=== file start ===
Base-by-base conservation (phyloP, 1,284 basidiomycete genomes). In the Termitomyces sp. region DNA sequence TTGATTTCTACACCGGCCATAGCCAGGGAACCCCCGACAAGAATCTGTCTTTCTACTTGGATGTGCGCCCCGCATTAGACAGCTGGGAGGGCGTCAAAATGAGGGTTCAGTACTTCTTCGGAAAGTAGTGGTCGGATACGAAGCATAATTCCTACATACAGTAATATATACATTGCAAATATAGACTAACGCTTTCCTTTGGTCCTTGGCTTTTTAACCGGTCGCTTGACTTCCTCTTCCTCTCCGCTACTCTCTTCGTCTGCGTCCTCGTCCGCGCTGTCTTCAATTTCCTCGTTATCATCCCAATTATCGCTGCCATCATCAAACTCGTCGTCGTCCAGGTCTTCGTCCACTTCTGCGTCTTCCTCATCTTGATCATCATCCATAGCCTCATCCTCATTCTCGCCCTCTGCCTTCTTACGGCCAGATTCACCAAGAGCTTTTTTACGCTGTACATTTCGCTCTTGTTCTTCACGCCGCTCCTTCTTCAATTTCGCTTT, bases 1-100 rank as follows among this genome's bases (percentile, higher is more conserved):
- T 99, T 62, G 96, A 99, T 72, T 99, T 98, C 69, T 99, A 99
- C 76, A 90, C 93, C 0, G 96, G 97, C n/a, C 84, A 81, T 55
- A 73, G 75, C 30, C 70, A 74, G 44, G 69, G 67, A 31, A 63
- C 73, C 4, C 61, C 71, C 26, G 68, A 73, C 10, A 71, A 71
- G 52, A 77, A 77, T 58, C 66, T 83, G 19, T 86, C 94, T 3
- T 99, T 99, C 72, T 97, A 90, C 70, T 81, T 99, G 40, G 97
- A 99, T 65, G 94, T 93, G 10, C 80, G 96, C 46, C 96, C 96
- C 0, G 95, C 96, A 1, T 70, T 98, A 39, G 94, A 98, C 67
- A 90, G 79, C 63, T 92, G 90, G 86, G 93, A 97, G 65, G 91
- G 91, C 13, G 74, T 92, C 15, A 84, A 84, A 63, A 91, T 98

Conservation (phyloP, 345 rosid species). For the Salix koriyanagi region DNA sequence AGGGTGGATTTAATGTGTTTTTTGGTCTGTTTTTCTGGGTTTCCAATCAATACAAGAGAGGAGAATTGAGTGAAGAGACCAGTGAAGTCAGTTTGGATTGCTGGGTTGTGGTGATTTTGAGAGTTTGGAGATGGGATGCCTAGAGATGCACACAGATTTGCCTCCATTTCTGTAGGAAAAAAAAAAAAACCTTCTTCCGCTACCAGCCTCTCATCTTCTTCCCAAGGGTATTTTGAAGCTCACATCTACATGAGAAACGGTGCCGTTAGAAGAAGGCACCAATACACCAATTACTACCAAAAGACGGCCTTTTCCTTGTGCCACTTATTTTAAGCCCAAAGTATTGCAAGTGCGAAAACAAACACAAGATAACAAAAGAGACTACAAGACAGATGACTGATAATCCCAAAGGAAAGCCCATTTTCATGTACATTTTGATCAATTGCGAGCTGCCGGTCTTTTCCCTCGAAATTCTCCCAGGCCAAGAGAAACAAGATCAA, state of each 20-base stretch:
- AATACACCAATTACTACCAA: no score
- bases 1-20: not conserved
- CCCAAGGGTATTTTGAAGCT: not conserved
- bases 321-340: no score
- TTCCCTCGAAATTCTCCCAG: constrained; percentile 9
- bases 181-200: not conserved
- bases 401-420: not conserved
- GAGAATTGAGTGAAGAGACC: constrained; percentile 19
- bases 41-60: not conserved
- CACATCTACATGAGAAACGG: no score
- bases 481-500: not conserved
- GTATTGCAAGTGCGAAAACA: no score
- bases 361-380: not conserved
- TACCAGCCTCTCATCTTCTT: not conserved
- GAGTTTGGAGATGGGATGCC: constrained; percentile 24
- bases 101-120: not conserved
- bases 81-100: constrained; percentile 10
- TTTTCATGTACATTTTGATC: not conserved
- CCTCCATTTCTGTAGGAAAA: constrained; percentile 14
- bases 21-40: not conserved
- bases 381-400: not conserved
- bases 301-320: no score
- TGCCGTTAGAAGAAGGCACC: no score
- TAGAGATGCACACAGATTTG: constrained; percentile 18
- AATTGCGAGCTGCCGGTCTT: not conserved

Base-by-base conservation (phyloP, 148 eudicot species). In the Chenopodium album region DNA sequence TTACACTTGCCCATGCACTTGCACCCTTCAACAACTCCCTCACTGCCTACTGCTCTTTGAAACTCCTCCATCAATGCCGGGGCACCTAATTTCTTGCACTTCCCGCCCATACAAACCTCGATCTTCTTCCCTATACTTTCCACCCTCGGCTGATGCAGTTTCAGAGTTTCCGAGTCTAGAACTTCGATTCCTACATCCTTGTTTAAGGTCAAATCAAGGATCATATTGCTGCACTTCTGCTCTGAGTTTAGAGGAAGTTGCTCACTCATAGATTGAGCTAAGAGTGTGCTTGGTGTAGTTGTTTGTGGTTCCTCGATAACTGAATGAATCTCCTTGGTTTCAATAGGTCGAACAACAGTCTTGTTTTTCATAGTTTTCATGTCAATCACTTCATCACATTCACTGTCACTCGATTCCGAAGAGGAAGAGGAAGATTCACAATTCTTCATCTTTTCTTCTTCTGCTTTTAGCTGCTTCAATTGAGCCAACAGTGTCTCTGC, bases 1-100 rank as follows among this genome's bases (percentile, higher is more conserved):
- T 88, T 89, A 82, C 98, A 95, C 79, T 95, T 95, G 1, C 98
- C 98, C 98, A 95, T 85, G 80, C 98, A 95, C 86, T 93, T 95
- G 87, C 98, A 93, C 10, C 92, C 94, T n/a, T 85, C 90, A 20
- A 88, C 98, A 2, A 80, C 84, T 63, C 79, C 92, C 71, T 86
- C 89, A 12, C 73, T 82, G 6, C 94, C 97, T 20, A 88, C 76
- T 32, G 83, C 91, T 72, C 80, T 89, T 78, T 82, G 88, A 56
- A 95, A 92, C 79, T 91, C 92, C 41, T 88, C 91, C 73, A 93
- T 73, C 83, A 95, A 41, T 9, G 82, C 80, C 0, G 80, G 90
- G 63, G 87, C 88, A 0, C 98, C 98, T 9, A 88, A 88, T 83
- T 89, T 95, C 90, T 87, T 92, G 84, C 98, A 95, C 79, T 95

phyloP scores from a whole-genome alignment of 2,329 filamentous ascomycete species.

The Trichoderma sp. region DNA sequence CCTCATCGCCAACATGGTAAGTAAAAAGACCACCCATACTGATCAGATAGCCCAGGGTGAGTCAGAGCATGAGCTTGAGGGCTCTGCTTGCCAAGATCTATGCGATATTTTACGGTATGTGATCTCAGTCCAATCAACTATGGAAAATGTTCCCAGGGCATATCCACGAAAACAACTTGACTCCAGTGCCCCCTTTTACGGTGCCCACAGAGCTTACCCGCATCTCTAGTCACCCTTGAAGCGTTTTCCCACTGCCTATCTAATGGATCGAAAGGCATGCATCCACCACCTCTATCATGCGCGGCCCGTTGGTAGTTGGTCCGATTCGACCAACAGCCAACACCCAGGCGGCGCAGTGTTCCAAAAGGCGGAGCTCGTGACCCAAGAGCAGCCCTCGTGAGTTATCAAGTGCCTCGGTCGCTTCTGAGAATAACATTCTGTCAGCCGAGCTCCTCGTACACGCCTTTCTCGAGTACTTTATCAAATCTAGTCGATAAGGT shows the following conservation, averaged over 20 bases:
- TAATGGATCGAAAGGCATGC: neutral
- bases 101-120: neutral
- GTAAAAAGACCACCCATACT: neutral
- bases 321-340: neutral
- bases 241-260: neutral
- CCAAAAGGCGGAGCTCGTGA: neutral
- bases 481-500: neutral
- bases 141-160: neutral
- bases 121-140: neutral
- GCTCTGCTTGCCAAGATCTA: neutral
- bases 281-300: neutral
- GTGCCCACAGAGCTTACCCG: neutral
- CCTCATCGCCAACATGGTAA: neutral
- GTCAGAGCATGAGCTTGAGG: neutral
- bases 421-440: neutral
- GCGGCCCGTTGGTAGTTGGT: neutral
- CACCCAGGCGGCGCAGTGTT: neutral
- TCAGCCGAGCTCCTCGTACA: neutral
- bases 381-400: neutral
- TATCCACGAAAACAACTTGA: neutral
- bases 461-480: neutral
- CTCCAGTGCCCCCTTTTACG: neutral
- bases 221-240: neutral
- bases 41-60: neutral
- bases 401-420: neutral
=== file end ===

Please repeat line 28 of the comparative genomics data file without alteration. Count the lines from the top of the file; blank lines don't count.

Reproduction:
- bases 101-120: not conserved